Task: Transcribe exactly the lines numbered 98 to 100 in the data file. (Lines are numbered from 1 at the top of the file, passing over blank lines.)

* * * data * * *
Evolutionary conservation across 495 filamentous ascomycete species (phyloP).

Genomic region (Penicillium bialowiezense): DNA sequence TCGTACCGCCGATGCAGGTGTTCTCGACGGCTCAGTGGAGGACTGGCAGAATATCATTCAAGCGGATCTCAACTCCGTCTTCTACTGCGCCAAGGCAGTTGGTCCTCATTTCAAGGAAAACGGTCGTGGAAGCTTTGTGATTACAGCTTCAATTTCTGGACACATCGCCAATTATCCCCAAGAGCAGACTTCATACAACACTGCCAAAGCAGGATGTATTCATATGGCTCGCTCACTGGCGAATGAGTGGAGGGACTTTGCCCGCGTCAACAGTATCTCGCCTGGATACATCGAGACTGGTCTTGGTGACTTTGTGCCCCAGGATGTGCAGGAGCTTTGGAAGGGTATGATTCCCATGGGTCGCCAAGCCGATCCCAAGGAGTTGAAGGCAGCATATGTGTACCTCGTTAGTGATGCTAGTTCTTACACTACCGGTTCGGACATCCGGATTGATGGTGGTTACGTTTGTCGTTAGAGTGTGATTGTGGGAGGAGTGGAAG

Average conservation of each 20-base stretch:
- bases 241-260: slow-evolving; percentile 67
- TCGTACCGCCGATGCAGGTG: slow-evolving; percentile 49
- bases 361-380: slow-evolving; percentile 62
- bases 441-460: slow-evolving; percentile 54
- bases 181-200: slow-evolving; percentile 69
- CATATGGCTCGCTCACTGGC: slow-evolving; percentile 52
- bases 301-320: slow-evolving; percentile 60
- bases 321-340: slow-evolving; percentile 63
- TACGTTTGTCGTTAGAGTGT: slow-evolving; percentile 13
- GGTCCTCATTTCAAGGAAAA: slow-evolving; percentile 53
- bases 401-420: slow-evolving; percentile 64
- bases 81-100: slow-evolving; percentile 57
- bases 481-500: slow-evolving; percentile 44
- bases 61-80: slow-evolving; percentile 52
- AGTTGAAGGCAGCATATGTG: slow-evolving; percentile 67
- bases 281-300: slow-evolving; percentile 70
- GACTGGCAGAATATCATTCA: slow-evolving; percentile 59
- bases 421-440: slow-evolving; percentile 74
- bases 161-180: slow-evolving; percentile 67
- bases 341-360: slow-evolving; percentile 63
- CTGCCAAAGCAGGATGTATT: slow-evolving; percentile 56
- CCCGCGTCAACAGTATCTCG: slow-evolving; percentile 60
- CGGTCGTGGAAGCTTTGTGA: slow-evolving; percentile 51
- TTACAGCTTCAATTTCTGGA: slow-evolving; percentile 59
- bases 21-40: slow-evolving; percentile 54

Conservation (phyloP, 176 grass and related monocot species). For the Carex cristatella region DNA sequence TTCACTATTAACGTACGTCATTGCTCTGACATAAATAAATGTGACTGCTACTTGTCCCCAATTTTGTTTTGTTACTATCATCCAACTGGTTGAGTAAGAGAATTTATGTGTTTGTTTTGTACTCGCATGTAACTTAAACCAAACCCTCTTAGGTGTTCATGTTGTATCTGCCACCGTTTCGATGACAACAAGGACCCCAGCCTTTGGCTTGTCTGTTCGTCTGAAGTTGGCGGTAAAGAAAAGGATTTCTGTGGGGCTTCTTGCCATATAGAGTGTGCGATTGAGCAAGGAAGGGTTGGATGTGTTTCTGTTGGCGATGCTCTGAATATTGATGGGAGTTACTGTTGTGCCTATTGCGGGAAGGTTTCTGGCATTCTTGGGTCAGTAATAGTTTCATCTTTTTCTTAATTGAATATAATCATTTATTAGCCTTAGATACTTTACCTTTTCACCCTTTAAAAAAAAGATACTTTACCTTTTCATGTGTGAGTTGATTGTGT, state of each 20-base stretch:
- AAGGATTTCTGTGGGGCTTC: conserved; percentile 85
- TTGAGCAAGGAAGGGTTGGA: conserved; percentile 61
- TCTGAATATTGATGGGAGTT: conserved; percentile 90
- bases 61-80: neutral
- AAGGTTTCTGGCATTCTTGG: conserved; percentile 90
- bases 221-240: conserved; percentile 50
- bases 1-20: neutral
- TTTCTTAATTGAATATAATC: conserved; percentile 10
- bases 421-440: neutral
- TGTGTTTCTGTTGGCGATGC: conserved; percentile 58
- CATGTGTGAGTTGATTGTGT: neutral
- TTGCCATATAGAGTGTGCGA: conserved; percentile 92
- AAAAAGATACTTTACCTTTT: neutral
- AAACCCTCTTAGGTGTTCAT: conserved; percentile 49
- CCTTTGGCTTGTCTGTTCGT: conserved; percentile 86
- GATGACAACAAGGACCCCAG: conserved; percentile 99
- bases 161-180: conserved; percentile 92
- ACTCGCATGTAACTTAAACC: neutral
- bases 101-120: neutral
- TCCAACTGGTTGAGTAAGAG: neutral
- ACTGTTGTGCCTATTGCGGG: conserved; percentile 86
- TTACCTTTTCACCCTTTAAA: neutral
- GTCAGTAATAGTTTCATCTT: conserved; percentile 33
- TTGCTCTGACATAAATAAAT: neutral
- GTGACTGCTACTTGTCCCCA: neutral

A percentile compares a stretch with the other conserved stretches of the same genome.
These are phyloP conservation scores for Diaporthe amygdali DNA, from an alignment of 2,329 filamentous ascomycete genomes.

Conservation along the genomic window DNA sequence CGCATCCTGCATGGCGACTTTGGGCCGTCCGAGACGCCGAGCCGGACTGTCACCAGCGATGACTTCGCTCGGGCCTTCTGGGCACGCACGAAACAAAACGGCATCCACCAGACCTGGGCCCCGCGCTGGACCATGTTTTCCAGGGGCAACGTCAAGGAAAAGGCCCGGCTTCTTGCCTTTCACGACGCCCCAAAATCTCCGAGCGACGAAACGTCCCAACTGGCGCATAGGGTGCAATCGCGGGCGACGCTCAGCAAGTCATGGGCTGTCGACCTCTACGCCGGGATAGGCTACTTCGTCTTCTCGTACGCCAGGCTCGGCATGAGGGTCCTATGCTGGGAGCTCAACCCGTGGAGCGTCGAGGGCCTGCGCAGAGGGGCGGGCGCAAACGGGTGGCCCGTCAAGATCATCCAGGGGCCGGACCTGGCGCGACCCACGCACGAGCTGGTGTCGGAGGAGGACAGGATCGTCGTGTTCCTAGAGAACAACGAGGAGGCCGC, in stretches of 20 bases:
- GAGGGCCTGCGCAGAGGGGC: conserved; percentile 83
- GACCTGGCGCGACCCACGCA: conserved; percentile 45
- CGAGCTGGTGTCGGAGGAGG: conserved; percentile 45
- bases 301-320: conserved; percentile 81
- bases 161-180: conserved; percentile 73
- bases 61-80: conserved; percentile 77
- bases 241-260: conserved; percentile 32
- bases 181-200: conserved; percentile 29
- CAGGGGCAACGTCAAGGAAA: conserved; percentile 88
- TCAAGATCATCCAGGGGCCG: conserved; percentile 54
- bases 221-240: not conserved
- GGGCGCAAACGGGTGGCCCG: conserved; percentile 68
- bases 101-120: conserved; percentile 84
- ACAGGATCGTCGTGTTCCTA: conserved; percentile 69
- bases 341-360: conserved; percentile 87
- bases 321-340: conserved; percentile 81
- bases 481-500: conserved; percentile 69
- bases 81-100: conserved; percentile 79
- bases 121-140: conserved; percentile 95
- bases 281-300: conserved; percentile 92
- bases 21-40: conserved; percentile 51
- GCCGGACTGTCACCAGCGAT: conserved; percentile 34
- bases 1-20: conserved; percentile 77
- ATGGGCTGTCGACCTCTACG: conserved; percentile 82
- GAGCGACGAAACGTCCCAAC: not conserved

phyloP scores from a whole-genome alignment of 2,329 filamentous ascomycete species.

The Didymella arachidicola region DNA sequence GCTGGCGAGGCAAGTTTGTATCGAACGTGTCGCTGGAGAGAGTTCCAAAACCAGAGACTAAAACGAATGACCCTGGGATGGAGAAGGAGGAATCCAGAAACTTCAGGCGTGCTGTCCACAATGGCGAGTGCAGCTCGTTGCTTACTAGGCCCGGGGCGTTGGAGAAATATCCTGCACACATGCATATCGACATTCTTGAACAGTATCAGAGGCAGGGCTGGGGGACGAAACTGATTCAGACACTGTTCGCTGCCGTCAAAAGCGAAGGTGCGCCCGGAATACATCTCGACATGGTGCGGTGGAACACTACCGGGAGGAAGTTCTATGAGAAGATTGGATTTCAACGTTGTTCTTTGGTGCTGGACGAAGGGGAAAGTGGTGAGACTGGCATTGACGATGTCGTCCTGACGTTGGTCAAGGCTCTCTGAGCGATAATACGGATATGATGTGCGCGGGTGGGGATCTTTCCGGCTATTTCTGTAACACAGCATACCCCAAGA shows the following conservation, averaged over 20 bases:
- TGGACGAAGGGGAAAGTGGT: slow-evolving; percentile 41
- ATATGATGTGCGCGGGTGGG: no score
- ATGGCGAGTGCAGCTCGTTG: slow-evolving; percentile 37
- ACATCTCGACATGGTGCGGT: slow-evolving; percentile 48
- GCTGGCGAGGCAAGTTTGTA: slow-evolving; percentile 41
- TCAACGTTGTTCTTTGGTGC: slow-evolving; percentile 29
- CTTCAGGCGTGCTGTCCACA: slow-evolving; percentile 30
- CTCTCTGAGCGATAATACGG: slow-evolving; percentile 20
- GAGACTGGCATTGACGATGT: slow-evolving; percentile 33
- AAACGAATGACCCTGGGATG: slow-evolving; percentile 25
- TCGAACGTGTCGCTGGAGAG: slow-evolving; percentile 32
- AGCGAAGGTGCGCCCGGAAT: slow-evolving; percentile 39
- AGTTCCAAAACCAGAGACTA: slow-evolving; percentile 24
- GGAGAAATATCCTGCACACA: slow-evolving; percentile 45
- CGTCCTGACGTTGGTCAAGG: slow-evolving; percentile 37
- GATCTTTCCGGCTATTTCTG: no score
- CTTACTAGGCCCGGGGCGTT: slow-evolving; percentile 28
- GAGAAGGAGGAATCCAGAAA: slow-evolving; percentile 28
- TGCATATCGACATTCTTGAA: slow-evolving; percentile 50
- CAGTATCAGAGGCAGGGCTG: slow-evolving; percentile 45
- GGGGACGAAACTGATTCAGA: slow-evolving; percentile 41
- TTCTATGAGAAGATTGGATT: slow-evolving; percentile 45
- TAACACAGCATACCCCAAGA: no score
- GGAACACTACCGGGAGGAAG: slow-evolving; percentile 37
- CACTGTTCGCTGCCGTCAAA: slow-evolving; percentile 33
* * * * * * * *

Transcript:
- GGAGAAATATCCTGCACACA: slow-evolving; percentile 45
- CGTCCTGACGTTGGTCAAGG: slow-evolving; percentile 37
- GATCTTTCCGGCTATTTCTG: no score